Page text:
When you ride on an elephant and become a king, sitting under a royal umbrella,
Please do not forget this subject who walks behind, following the elephant's feet.


ຍາມເມື່ອຊນລະທານ້ຳ ໄຫລນອງຖ້ວມທົ່ງ
ມົດບໍ່ມີບ່ອນຊົ້ນ ປາກັ້ງອະເຫົ່ຍຫັວ
ຍາມເມື່ອເດຶອນສາມສ້ຽງ ຊນລະທາທີເຂິນຂາດ
ມົດງ່າມມັນກະເຈາະກະຈອກເວົ້າ ຫົວລໍ້ຕໍ່ປາ
yaam mue son la thaa nam lai nong thuam thong
mod bo mii bon son paa kang a hoey hua
yamm mue duen saam siang son la thaa thii khoen khaad
mod ngaam man ka cho ka chok wao hua lo tho paa
When the water in the river overflows to flood the fields,
The ants find no place to hide, but the fish laugh with delight.
After the end of the third lunar month, the water in the river receeds and dry
The ants have chances to mock and scoff at the fish.

Example of nithaan phayaa (ນິທານຜະຫຍາ) from The Story of Vessantara Prince, "Nang Mittatta."4

ນາງມິດຕະດາອຍ່າເວົ້າ ມັນສິເກ່າປະເພນີ
ເປັນສະຕີບໍ່ມີຜົວ ຊັ່ວຊາມຖຶງເຖ້າ
ໄຜສິຫາມາລ້ຽງ ປູປາຜ້ານຸ່ງ
ເຂົ້າສິຫຸງໃສ່ທ້ອງ ນາງສິຮ້ອງໃສ່ໄຜ
ຍາມເຮັດໄຮ່ ໄຜສິເປັນເພື່ອນຈາ
ຍາມເຮັດນາ ໄຜສິເປັນເພື່ອນເວ້າ
ຍາມຂາດເຂ້າ ໄຜສິຕຶດອ່ານແລງງາຍ
ຄືອດັງກາຍກອງໂທນ ຂາດຫນັງຍາມເຊ້າ
naang mittatta yaa wao man si kao pa phe nii
pen satii bo mii phua sua saam thueng thao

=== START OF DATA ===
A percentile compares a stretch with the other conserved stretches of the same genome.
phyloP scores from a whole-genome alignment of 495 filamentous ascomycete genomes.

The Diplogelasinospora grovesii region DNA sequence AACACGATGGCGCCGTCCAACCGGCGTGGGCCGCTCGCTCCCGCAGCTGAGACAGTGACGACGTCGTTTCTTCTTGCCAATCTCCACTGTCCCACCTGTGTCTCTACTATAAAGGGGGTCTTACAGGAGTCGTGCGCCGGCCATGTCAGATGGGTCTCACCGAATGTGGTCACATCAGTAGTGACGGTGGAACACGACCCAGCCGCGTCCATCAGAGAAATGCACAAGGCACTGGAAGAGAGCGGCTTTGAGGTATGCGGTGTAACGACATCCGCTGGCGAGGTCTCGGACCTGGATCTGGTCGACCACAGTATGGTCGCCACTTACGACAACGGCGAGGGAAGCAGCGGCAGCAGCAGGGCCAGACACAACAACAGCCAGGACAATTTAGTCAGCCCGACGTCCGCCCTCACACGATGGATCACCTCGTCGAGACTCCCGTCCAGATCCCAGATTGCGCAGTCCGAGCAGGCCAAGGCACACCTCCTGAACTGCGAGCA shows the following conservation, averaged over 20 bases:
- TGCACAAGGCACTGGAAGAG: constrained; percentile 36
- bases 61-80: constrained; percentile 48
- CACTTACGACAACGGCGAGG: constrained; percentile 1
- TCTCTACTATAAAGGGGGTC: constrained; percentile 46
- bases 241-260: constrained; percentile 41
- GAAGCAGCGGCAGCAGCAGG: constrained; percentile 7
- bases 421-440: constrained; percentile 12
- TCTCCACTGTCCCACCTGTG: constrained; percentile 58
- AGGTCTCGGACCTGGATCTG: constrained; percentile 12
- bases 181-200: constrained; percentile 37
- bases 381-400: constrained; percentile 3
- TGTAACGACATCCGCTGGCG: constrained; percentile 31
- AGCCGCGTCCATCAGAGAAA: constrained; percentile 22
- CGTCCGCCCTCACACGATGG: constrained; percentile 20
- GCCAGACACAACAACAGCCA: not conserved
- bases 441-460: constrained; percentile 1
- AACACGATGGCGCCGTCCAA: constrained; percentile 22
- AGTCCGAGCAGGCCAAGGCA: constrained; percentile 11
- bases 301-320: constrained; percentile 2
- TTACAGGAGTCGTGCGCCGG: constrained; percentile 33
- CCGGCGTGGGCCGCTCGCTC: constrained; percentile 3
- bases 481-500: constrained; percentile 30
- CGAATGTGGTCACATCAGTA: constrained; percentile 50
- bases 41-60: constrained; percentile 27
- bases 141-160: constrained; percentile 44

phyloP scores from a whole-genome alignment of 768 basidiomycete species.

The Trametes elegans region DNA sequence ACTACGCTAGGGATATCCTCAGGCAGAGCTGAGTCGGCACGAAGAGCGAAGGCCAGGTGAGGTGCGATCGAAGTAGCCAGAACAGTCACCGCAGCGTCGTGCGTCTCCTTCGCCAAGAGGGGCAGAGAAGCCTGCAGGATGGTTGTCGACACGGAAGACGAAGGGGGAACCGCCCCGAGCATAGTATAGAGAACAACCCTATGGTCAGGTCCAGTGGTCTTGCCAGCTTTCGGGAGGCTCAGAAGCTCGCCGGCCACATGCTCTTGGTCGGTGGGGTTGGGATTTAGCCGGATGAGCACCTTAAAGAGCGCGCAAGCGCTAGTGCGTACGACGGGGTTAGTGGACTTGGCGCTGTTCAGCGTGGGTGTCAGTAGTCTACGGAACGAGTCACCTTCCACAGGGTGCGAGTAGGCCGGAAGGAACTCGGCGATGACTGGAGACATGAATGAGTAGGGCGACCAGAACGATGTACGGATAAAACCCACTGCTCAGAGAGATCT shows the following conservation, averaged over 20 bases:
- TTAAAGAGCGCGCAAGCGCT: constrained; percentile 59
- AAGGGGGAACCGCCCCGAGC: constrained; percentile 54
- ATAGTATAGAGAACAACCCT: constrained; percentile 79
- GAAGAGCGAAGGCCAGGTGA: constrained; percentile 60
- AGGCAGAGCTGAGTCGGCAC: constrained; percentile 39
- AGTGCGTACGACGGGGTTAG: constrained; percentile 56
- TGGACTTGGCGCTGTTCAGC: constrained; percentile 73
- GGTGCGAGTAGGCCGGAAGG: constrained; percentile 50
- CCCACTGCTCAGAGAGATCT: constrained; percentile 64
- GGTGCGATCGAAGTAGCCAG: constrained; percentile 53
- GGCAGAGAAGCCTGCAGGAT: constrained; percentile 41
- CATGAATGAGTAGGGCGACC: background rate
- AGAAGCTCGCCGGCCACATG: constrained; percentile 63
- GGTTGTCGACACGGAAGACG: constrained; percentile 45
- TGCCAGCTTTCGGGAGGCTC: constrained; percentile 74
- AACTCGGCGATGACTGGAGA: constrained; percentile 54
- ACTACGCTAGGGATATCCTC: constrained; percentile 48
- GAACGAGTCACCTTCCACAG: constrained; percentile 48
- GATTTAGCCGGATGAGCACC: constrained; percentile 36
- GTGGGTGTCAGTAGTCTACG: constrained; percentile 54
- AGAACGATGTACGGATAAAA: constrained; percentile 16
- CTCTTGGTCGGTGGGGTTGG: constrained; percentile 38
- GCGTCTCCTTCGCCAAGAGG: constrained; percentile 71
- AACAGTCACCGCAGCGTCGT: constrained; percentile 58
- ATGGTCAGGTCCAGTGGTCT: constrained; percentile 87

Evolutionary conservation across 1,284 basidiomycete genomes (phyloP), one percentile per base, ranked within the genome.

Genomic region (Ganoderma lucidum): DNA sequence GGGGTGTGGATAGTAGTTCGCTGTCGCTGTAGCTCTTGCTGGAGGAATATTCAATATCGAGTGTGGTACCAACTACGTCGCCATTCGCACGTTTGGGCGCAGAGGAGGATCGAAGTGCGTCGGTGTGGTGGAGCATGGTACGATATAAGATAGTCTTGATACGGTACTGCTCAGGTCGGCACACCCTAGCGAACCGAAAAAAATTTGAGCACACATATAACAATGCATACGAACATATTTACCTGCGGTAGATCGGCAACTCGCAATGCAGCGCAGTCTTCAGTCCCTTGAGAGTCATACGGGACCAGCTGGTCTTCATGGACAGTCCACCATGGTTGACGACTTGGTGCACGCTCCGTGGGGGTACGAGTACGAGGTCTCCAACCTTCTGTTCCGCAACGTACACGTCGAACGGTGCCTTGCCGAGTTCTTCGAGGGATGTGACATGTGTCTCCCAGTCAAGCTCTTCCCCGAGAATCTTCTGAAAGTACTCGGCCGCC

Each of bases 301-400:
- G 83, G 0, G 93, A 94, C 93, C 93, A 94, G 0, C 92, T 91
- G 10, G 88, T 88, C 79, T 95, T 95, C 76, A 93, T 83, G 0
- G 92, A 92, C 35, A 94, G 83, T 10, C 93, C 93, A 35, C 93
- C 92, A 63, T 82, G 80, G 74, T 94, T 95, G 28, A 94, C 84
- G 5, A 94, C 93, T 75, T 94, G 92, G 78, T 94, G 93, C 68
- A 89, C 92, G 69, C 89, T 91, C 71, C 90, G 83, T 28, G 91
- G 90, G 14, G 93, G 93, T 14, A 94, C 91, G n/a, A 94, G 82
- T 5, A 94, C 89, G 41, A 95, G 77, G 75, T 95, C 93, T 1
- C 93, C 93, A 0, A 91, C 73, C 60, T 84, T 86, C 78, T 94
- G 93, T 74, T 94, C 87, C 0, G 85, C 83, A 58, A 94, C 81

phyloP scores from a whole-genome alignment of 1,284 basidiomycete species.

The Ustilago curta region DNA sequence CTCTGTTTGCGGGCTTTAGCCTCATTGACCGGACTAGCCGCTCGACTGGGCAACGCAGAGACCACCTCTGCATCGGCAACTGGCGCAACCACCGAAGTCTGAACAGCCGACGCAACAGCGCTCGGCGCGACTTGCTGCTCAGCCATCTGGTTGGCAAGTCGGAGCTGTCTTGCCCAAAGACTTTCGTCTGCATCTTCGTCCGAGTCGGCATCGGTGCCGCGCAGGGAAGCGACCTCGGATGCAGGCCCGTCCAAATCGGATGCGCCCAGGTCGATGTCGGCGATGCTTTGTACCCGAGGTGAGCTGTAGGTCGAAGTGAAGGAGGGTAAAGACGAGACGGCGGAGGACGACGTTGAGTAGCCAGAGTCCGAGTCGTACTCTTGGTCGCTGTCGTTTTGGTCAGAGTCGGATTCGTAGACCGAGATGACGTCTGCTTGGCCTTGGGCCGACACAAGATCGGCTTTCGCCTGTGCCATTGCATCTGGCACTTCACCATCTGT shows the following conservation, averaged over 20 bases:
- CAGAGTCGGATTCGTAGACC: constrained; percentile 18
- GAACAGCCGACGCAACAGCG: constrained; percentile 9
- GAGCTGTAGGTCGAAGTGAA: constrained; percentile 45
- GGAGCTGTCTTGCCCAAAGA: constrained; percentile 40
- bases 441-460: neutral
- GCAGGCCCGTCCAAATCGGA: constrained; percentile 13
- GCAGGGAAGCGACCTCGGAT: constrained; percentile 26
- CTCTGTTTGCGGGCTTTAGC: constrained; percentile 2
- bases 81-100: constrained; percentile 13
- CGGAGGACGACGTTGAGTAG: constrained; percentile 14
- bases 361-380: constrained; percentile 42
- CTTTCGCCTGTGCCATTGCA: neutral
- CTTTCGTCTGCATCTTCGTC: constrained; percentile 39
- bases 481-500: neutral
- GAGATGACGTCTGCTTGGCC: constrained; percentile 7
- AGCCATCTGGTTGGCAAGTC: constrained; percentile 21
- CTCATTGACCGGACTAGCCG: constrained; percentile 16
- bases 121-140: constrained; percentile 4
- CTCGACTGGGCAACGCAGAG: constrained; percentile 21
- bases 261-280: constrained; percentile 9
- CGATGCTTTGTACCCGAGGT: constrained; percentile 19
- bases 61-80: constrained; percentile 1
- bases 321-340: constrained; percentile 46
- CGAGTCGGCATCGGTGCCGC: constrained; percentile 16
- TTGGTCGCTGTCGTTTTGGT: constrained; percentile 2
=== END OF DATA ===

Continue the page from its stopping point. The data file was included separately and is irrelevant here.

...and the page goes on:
phai si haa maa liang puu paa phaa nung
khao si hung sai thong naang si hong sai phai
yaam hed hai phai si pen phuen chaa
yaam hed naa phai si pen phuen wao
yaam khaat khao phai si khued aan laeng ngai
khue dang khai khong thon khaad nang yaam sao
Mittatta, you must not say such a thing, as it will ruin our ancient custom.
A woman without a husband is considered wickedly foolish..
Who will provide for you, food like fish and crabs, and clothes.
Even the rice to cook for yourself, from whom would you ask?
When farming season arrives, with whom will you talk?
When rice planting season arrives, with whom will you speak?
When you have no rice to eat, who would think of dinner and lunch?
This is like a single drum without the hide in the morning.